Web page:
Seeing Thomas Hart Benton’s Panorama of American Life from Another Angle: The series of murals collectively known as “America Today” depict vignettes of a growing, changing nation in vibrant color. (J. McMahon • 01/15/24, NY Observer)
I asked my old friend and teacher from the Art Students League, Costa Vavagiakis, master of painting technique himself, to comment on Breton, whom he greatly admires. “Thomas Hart Benton was an intensely erudite progressive who saw the beauty in the need and function of all things… He comes from the lineage of Michelangelo, Cambiaso, Tintoretto and El Greco.”
Each of Breton’s ten panels has a theme. In City Activities With Subway, burlesque dancers on stage balance boxers in the ring along the top while strap hangers commute in anonymity, ignoring one another, while across the canvas lovers make out on a park bench. Down the center, the mass of humanity works and prays and trogs through life, all depicted in the same muscular, flowing style.
Across the room, the Deep South panel shows a world a thousand miles away from big city life. where black men fill bags with cotton and transport the white fluff to a waiting river boat with horse and carriage while white men use machines to do the same job on the opposing side. From both sides the cotton is loaded onto an old paddle steamer boat of the kind that was already part of the past when Benton painted the panel, having witnessed and sketched just such a scene on the Missouri River when he was traveling. Capturing in one panel past, present and future.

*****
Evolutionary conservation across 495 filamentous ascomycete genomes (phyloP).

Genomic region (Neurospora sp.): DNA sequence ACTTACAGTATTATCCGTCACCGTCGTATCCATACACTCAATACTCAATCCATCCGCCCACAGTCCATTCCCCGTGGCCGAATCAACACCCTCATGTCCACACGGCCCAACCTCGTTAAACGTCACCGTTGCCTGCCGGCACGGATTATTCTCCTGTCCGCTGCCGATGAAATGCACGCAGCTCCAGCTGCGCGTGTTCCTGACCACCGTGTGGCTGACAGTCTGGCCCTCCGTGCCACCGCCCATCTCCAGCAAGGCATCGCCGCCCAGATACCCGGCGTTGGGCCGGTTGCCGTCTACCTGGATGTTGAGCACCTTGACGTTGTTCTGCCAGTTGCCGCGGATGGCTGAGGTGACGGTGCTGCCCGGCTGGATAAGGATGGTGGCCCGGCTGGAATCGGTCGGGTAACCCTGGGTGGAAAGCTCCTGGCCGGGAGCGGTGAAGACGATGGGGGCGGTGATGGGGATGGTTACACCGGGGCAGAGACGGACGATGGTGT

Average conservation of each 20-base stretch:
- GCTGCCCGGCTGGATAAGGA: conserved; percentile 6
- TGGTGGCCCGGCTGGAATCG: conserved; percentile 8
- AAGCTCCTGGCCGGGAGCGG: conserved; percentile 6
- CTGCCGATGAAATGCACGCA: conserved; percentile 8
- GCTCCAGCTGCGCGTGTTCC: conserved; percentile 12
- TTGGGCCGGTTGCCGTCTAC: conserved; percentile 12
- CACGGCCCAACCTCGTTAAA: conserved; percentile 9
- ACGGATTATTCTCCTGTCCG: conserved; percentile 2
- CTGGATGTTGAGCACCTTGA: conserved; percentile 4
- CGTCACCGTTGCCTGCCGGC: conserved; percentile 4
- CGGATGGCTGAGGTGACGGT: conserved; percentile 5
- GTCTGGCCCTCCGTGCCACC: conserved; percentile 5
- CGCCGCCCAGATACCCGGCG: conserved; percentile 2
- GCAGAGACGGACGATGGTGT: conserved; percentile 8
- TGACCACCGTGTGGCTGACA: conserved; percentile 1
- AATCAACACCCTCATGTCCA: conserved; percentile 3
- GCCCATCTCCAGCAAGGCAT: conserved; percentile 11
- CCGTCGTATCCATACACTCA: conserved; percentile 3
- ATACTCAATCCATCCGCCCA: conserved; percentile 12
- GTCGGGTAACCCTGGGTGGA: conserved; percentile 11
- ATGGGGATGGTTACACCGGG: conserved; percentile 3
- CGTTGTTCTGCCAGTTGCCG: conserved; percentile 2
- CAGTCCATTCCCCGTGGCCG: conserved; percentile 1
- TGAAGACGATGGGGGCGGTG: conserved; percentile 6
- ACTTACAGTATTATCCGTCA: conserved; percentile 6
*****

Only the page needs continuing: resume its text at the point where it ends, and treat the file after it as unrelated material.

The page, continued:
Throughout the work, which celebrates the dynamism of the Jazz Age, there are reminiscences of times past, and also of hard times to come. We see biplanes in the sky and giant steam shovels gouging out mountains but we also see ranch hands corralling stock and dead tired laborers bent over pickaxes. Money flows freely as couples dance in elegant nightclubs and sit in cinemas, but the spewing ticker tape machine boxes the looming economic crisis to come.
In a piece about “America Today” for Smithsonian magazine, Paul Theroux wrote: “None of it was fanciful or exaggerated; it is a true portrait of the Jazz Age, which was also the era of intense industrialization in the United States when cotton was king and oil was beginning to gush; of clearing land for the planting of wheat and cotton, the making of steel and mining of coal, when New York skyscrapers were rising and the city was bursting with life.”